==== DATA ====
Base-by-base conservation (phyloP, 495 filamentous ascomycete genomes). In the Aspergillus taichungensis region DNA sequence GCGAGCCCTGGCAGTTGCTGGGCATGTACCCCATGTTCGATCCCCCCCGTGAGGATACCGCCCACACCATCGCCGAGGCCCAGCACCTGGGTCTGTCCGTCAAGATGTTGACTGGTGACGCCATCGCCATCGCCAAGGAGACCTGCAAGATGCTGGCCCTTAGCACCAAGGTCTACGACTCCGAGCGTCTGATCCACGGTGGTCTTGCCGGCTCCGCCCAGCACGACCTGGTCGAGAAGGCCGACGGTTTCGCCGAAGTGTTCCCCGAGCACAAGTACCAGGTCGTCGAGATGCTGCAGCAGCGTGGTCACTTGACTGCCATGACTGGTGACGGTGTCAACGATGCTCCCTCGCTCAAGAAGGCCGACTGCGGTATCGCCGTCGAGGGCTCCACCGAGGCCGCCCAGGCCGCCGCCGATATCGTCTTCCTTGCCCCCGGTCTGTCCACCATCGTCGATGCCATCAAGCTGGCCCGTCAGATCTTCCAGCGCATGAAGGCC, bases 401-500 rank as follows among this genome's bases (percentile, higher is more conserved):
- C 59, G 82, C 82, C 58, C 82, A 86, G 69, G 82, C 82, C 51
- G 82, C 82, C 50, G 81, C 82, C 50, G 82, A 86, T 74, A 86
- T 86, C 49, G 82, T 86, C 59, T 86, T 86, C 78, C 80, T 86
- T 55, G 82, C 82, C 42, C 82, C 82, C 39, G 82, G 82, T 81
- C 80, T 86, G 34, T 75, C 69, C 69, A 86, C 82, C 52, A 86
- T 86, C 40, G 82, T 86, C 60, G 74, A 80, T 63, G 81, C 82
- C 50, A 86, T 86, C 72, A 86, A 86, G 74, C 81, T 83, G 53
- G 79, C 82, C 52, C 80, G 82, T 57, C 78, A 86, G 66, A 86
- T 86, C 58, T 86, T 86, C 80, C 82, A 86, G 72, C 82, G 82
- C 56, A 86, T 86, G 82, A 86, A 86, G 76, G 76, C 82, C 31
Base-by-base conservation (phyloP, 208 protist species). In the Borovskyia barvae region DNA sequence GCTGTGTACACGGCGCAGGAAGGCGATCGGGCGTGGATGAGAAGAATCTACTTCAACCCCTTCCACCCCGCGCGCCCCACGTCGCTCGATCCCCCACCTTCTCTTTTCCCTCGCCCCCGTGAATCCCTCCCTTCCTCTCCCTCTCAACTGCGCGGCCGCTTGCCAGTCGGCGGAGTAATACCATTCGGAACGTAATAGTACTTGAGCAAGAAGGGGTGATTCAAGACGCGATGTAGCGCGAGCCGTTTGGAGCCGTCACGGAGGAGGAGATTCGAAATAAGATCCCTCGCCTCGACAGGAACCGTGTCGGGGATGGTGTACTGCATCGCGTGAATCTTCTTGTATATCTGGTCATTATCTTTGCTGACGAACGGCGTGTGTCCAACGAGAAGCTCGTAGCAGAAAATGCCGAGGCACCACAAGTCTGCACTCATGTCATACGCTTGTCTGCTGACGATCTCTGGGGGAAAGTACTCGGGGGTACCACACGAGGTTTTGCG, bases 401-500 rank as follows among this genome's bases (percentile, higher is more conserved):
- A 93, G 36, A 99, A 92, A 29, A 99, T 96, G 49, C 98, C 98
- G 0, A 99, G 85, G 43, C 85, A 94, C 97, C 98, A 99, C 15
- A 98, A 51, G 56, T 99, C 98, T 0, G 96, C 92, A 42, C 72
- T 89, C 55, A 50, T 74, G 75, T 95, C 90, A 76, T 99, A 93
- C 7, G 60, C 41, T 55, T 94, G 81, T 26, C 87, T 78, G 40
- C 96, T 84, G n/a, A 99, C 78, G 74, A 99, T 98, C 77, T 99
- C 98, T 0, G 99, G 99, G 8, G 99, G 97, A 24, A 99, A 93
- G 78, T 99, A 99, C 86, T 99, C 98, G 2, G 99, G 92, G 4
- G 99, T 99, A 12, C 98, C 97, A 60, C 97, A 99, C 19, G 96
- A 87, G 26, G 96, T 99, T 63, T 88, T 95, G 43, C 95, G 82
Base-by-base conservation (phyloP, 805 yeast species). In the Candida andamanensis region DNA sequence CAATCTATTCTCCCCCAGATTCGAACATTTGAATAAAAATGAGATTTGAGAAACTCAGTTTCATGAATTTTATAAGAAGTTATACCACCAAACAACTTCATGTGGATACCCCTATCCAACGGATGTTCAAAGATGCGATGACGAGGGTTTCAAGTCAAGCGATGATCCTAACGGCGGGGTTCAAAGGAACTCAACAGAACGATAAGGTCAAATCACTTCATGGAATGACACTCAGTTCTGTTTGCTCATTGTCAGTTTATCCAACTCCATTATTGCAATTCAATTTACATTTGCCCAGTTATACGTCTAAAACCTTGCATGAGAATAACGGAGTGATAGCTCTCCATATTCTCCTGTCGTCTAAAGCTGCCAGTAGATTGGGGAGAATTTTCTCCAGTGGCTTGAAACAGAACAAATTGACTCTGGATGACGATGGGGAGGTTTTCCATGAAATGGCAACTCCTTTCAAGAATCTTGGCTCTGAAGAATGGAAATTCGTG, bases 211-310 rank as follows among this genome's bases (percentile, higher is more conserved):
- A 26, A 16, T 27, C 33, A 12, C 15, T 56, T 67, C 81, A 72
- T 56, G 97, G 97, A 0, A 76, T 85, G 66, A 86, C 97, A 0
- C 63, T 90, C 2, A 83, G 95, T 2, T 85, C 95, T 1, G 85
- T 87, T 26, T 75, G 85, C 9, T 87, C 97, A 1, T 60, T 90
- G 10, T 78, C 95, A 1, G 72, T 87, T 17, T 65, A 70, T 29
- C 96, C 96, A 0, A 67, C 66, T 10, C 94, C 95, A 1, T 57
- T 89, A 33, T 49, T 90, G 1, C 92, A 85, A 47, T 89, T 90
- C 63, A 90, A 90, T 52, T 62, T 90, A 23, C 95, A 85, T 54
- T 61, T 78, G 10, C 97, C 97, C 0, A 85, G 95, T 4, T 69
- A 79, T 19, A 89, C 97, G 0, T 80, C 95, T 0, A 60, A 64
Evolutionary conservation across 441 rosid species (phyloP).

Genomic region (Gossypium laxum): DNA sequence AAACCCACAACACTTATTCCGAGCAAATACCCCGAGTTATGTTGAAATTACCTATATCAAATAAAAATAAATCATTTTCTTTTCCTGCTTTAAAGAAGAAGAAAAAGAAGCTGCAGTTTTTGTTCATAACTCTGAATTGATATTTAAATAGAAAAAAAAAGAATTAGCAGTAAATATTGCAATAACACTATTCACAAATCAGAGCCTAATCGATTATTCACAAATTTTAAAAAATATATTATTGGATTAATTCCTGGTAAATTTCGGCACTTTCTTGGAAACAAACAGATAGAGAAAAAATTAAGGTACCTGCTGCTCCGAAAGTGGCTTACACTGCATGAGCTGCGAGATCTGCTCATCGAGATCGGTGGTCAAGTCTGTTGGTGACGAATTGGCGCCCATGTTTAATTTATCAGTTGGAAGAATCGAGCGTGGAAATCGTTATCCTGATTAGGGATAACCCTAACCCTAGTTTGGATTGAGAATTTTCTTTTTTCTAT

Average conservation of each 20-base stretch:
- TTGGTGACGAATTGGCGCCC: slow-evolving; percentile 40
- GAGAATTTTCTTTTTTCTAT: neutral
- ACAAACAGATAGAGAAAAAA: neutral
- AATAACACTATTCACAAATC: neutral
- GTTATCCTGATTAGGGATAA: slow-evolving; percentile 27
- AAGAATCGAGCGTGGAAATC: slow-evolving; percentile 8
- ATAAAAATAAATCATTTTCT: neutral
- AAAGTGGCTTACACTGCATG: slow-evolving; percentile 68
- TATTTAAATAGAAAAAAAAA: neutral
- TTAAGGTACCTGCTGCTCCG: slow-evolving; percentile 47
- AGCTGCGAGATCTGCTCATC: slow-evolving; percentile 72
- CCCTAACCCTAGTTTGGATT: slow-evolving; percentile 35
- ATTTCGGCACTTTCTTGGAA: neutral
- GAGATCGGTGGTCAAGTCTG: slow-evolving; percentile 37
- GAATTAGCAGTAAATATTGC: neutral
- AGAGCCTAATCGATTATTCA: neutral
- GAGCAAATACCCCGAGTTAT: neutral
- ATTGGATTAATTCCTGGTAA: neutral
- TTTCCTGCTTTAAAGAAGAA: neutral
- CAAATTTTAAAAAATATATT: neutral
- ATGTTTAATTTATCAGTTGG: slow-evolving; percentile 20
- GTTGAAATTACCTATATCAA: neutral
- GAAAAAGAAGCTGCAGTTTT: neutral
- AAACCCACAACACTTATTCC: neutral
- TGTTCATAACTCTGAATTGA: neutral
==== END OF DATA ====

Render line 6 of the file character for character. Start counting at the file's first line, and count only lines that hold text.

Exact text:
- C 80, T 86, G 34, T 75, C 69, C 69, A 86, C 82, C 52, A 86